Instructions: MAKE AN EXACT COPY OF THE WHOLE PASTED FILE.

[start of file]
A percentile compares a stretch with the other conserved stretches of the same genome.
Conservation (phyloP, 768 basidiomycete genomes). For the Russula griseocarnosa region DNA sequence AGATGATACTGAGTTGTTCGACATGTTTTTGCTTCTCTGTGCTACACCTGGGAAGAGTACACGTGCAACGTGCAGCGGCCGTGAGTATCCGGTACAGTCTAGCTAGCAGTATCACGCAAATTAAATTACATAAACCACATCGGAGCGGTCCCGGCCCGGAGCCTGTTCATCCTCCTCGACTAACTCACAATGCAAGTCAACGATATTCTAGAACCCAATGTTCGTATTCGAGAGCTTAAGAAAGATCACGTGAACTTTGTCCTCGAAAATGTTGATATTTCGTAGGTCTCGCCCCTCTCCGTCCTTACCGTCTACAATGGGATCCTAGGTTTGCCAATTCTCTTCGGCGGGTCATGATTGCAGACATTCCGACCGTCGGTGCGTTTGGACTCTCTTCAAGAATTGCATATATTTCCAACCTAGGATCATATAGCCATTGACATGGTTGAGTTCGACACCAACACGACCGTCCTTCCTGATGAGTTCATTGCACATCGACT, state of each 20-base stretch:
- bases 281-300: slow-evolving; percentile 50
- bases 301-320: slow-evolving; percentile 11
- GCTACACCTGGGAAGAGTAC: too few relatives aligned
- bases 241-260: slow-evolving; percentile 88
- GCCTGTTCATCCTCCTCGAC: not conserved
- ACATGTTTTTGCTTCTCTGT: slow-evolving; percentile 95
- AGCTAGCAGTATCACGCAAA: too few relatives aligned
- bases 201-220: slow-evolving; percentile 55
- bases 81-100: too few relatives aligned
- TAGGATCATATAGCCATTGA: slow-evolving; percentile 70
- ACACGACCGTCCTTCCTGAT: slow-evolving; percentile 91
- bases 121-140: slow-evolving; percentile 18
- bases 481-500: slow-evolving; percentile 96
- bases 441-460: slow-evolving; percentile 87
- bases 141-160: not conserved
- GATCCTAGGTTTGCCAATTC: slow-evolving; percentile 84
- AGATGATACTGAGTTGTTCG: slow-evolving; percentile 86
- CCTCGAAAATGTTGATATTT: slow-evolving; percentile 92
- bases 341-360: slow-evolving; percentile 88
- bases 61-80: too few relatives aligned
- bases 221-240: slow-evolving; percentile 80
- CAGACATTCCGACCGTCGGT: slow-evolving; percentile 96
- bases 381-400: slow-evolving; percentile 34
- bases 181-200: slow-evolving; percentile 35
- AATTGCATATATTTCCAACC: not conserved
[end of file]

A percentile compares a stretch with the other conserved stretches of the same genome.
Conservation (phyloP, 768 basidiomycete genomes). For the Russula griseocarnosa region DNA sequence AGATGATACTGAGTTGTTCGACATGTTTTTGCTTCTCTGTGCTACACCTGGGAAGAGTACACGTGCAACGTGCAGCGGCCGTGAGTATCCGGTACAGTCTAGCTAGCAGTATCACGCAAATTAAATTACATAAACCACATCGGAGCGGTCCCGGCCCGGAGCCTGTTCATCCTCCTCGACTAACTCACAATGCAAGTCAACGATATTCTAGAACCCAATGTTCGTATTCGAGAGCTTAAGAAAGATCACGTGAACTTTGTCCTCGAAAATGTTGATATTTCGTAGGTCTCGCCCCTCTCCGTCCTTACCGTCTACAATGGGATCCTAGGTTTGCCAATTCTCTTCGGCGGGTCATGATTGCAGACATTCCGACCGTCGGTGCGTTTGGACTCTCTTCAAGAATTGCATATATTTCCAACCTAGGATCATATAGCCATTGACATGGTTGAGTTCGACACCAACACGACCGTCCTTCCTGATGAGTTCATTGCACATCGACT, state of each 20-base stretch:
- bases 281-300: slow-evolving; percentile 50
- bases 301-320: slow-evolving; percentile 11
- GCTACACCTGGGAAGAGTAC: too few relatives aligned
- bases 241-260: slow-evolving; percentile 88
- GCCTGTTCATCCTCCTCGAC: not conserved
- ACATGTTTTTGCTTCTCTGT: slow-evolving; percentile 95
- AGCTAGCAGTATCACGCAAA: too few relatives aligned
- bases 201-220: slow-evolving; percentile 55
- bases 81-100: too few relatives aligned
- TAGGATCATATAGCCATTGA: slow-evolving; percentile 70
- ACACGACCGTCCTTCCTGAT: slow-evolving; percentile 91
- bases 121-140: slow-evolving; percentile 18
- bases 481-500: slow-evolving; percentile 96
- bases 441-460: slow-evolving; percentile 87
- bases 141-160: not conserved
- GATCCTAGGTTTGCCAATTC: slow-evolving; percentile 84
- AGATGATACTGAGTTGTTCG: slow-evolving; percentile 86
- CCTCGAAAATGTTGATATTT: slow-evolving; percentile 92
- bases 341-360: slow-evolving; percentile 88
- bases 61-80: too few relatives aligned
- bases 221-240: slow-evolving; percentile 80
- CAGACATTCCGACCGTCGGT: slow-evolving; percentile 96
- bases 381-400: slow-evolving; percentile 34
- bases 181-200: slow-evolving; percentile 35
- AATTGCATATATTTCCAACC: not conserved